From: Gray Wolf Recovery Coordinator, Helena, MT 4/10/98
Subject: Status of Gray Wolf Recovery, Weeks of 3/17-4/10, 1998
!Annual Wolf Working Group Meeting in Chico Hot Springs April 28- 30!
!The Nez Perce Tribe is now hiring wolf trappers and searching for volunteers to help trap and locate wolves! Contact Curt Mack, Nez Perce Tribe at (208)843-7372 before APRIL 20TH, 1998!
Current summary of wolf numbers in each recovery area. NW Montana may have up to 8-10 breeding pairs, or about 80-90 wolves. Central Idaho up to 13 breeding pairs, about 70-75 wolves. Yellowstone area up to 9 breeding pairs, about 80-90 wolves. Females should start denning and having pups the week of April 20th.
Wolves in all three recovery areas remain in their normal territories. The Big Hole Pair which was travelling up and down the west side of the Bitterroot Valley went back into the central Idaho Wilderness. The wolves that were being kept in the pen at Running Creek in central Idaho were released on March 19th. Unfortunately, the male died during capture. The female was successfully collared and released but has remained in the vicinity of the pen. She is regularly visited by a wolf, suspected to be a non-collared yearling male from the reintroduced pack just to the north of the pen. The adult female and 2 pups from the Washakie pack were radio-collared and released on site on March 26. The pack of an adult female and five 1997 pups is travelling widely within their traditional territory. The female is not expected to den this year.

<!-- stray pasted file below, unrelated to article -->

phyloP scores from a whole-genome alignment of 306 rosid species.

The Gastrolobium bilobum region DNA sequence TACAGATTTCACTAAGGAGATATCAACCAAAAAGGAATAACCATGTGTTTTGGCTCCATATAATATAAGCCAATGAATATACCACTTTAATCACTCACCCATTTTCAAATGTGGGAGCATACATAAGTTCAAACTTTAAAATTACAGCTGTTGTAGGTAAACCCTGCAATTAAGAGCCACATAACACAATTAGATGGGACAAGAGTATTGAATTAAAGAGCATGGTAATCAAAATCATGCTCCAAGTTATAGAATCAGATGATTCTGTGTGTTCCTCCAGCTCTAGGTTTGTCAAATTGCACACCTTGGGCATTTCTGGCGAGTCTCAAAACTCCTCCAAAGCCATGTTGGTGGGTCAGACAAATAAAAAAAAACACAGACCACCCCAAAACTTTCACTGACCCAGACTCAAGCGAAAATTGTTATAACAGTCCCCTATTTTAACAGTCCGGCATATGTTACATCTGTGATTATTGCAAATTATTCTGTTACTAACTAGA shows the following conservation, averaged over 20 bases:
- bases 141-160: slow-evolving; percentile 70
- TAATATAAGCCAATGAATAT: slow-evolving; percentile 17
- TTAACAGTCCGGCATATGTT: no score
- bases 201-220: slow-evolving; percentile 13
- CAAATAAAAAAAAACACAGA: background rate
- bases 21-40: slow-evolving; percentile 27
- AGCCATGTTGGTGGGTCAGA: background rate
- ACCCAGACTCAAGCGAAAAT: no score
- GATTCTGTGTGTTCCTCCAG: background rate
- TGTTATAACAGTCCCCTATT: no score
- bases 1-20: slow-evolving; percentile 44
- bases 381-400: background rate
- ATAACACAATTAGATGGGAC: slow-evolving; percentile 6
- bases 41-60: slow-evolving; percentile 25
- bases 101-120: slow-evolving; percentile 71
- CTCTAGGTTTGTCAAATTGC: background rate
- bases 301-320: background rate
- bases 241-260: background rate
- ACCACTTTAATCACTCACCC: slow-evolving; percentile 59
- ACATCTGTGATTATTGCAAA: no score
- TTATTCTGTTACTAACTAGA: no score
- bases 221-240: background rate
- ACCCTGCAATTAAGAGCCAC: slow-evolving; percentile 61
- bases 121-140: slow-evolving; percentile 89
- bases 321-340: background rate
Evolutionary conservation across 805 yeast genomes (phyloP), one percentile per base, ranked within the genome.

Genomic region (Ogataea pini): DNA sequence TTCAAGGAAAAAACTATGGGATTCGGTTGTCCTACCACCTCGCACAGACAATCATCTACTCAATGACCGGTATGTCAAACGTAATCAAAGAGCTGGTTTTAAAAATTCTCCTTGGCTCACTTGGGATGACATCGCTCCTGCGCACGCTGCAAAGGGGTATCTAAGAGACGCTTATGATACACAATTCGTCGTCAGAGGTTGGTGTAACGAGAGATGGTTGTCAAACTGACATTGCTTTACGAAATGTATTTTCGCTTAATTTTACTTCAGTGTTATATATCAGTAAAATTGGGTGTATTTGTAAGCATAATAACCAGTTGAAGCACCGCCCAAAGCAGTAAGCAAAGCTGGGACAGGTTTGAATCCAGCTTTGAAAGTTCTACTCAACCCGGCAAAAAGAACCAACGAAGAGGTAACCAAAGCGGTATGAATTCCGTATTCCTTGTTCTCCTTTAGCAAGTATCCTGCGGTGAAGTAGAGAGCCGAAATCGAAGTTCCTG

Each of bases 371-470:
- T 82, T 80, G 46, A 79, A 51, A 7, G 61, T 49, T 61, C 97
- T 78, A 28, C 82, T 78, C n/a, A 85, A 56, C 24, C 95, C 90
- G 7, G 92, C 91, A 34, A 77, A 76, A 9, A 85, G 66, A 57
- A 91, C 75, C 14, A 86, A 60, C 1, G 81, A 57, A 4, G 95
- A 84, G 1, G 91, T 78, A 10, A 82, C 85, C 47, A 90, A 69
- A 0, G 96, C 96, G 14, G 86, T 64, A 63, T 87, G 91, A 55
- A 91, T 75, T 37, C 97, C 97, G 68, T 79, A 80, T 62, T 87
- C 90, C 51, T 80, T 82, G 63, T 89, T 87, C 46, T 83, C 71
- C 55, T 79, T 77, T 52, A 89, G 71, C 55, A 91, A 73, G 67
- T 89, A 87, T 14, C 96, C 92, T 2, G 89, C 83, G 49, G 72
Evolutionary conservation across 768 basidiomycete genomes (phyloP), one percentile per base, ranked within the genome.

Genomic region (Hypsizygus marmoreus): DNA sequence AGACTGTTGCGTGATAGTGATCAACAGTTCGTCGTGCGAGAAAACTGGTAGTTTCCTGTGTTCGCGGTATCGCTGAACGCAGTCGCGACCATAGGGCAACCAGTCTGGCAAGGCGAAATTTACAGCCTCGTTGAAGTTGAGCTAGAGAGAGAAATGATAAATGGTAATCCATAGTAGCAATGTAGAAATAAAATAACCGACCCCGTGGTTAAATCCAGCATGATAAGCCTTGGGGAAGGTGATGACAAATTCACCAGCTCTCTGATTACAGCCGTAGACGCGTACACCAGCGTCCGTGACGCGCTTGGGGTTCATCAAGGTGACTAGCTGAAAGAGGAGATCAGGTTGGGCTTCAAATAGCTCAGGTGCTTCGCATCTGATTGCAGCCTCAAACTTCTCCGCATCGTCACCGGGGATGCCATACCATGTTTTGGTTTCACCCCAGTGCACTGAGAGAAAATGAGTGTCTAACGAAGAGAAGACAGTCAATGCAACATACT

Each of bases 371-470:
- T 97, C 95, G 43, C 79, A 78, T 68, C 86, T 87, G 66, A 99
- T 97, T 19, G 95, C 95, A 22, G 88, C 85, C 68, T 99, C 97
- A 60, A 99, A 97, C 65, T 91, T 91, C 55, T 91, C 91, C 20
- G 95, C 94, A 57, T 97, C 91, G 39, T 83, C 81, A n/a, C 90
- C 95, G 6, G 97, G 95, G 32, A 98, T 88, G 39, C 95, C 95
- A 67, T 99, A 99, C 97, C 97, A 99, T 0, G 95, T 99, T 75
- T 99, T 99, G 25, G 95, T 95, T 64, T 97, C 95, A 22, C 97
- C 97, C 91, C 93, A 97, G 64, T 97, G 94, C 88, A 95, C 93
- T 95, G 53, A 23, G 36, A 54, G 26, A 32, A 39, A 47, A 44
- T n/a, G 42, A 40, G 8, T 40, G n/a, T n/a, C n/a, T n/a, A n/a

We continue to BEG, PLEAD, WHINE, and request wolf sightings in NW Montana. Call Joe Fontaine (406)449-5225 x 206.
A new-born calf was apparently killed by a wolf in the Thompson River area. No known radio-collared wolves are in the area. Attempts were made to catch and release a wolf but were unsuccessful. A wolf apparently did come back to the carcass but it missed stepping in the trap by less than an inch. Further control will be attempted if other depredations occur.
A new-born calf in the Ninemile Valley, that was born in the evening but gone the next morning amid numerous wolf tracks was suspected to be a depredation. The situation is being monitored and attempts may be made to catch and release a wolf in that area. If other depredations occur control may be required.
Wolves from the Washakie pack are suspected to have injured a dog on private land in the Dubois area. No control will be conducted under the experimental rules unless wolves are repeatedly searching for and killing dogs on private land.
Nothing new to report.
Bangs spoke at the Bridgerland Audubon Annual Banquet in Logan, Utah on April 7. About 130 people attended. On April 8, Bangs gave a presentation on the overall wolf restoration program at the Annual Northwest Section meeting of The Wildlife Society in Spokane, WA. Curt Mack gave a presentation on wolf recovery in Idaho on the 9th.
The Annual Wolf Working Group Meeting is scheduled for April 28- 30th at Chico Hot Springs, Emigrant, MT. Looks like a great agenda with representatives from throughout North America. For information, call Suzanne Laverty (208)321-0751 at the Wolf Recovery Foundation, who is coordinating the meeting.
Several articles on wolves may appear in national magazines this spring. National Geographic and Geographic World are suppose to have articles soon. National Wildlife also has an article coming out.
The appeal of the wolf experimental program is ongoing. Briefs are being prepared for the court by the various litigants. No change in the current program will occur until the appeal court issues its ruling. Based upon the current briefing schedule for the 10th Circuit, it is unlikely a decision will be issued in 1998.
The weekly wolf report can now be viewed at the Service's Region 6 web site at http://www.r6.fws.gov/wolf
Contact: Ed Bangs (406)449-5225 or Internet-ED_BANGS@FWS.GOV